In today’s world of industry and governmental regulations I know it seems like there is a revolving door of auditors, assessors and examiners visiting your location. Although we know you love seeing us and can’t wait till the next team of auditors show up so you can clear your calendar of real work to facilitate another audit, there are ways to minimize the operational impact the audits have on your organization.
Audits have various reporting periods and evidence requirements. Audit evidence for a point in time audit, like PCI DSS, can be gathered close to the report date, based on the auditor’s judgment, while a 12 month SSAE 16 engagement requires audit evidence throughout the period. By coordinating the audit schedules with your auditor you can ensure you receive the biggest bang for your evidence gathering buck; meaning, align your audit report and fieldwork dates so that the auditor can use the evidence gathered for multiple engagements. You don’t want to gather audit evidence and then six months later, be asked for the same information because it needs to be from a different point in time.
I know you just love talking to auditors. You see your audit firm’s name pop up on caller ID and you know your day is going to improve, but there are times it is important to talk to your auditors. I traded emails yesterday with a client who is changing their retention policy on some information. They wanted to make us aware of it and ensure the change would not negatively impact their audit next year. It is so much easier to discuss changes in your environment before the audit period starts rather than try to figure out what to do looking back in time. I have seen the “oh crap” look on my clients’ face when I ask for supporting evidence for a control and they say “we stopped doing that, we didn’t think it was important”. So when do you call your auditor?
An audit focuses on people, processes and technology. If your organization is going to make a change to any of those three areas it may warrant a quick email or call to your audit team. In sharing the information when a change is happening or even before the final decision is made to make the change, the auditor can provide insight on how this may impact your control environment and any potential impacts the change will have on your audit.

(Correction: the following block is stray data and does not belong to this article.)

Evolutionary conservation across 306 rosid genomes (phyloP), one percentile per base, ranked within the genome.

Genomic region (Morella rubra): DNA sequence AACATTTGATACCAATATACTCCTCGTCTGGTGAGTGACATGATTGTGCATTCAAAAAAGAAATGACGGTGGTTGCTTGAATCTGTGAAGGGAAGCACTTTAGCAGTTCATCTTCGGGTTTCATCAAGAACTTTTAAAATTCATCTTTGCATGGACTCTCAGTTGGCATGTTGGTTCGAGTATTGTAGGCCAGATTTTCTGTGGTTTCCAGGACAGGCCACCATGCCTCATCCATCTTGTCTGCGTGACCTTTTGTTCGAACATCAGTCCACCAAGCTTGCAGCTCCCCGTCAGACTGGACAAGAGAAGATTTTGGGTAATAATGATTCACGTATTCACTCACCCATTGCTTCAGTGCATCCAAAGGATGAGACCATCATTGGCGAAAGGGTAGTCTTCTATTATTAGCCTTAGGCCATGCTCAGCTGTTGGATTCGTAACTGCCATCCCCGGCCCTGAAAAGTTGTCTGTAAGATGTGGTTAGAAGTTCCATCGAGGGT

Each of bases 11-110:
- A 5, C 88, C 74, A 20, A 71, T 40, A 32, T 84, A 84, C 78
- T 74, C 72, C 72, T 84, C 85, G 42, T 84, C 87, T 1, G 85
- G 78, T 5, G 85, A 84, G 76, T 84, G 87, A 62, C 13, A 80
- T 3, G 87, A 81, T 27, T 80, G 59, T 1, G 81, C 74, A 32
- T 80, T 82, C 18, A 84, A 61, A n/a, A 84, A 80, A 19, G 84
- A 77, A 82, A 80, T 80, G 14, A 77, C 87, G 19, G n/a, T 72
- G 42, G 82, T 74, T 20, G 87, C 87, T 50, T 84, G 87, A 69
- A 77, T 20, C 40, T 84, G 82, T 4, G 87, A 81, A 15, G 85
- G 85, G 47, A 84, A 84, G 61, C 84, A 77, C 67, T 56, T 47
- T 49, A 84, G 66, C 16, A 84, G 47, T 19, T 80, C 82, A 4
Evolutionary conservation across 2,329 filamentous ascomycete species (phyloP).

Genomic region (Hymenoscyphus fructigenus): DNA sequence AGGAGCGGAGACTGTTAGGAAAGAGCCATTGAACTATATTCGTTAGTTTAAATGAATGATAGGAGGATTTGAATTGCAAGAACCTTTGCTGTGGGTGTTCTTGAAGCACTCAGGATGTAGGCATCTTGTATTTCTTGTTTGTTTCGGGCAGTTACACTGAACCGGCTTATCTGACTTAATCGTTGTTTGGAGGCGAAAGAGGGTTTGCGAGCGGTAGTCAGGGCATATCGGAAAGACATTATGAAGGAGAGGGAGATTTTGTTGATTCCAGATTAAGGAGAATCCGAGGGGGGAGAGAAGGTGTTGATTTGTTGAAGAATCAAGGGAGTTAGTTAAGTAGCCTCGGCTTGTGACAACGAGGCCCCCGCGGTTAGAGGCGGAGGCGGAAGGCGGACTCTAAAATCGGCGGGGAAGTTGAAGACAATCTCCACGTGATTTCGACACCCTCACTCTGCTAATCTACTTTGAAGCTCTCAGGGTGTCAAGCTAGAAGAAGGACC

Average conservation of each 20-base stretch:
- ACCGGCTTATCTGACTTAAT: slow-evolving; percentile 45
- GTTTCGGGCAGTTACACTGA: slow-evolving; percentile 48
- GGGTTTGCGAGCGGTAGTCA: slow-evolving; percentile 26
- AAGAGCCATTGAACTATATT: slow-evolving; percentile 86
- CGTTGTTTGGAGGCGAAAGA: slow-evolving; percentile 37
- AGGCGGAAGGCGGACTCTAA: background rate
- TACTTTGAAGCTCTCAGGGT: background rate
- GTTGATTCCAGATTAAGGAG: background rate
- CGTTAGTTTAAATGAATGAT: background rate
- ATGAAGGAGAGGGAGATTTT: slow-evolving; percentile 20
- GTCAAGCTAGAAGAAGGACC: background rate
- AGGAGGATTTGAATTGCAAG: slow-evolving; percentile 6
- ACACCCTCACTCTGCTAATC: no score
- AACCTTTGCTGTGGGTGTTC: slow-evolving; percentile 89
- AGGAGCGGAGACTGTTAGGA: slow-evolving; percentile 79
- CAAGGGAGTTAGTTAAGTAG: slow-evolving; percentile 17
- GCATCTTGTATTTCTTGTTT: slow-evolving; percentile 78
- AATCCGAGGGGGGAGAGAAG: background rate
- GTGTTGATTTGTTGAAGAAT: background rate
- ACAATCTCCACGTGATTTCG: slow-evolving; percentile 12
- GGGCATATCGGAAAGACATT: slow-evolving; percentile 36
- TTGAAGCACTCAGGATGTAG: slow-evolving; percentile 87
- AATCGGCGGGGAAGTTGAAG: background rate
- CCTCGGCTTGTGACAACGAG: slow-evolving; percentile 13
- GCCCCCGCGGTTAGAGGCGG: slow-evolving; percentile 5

Prepare Prepare Prepare
It is no secret what the auditor is going to request for a particular audit. The authors of the various requirements publish the requirements you will be audited against. If you do not want to search for it yourself, contact your auditor and have them do some work to make your life easier. Read and understand the requirements. Communicate the requirements to the individuals responsible for performing the tasks. I can’t count the times I have had an audit finding and the process owner states “if they told me I was supposed to do that for the audit, I would have”. Ask your auditor for a detailed request list and have the information ready when they arrive. The request list should include specific items such as reports, logs and configuration settings that the auditor will review. In addition, the request list should include the dates selected for their sample. As an example, the visitor log for the months of February and August can be requested and gathered weeks in advance instead of scrambling to gather something so simple while the auditor is on-site.
By implementing these simple techniques you can get the auditors in, out and on their way so you can get back to your real job.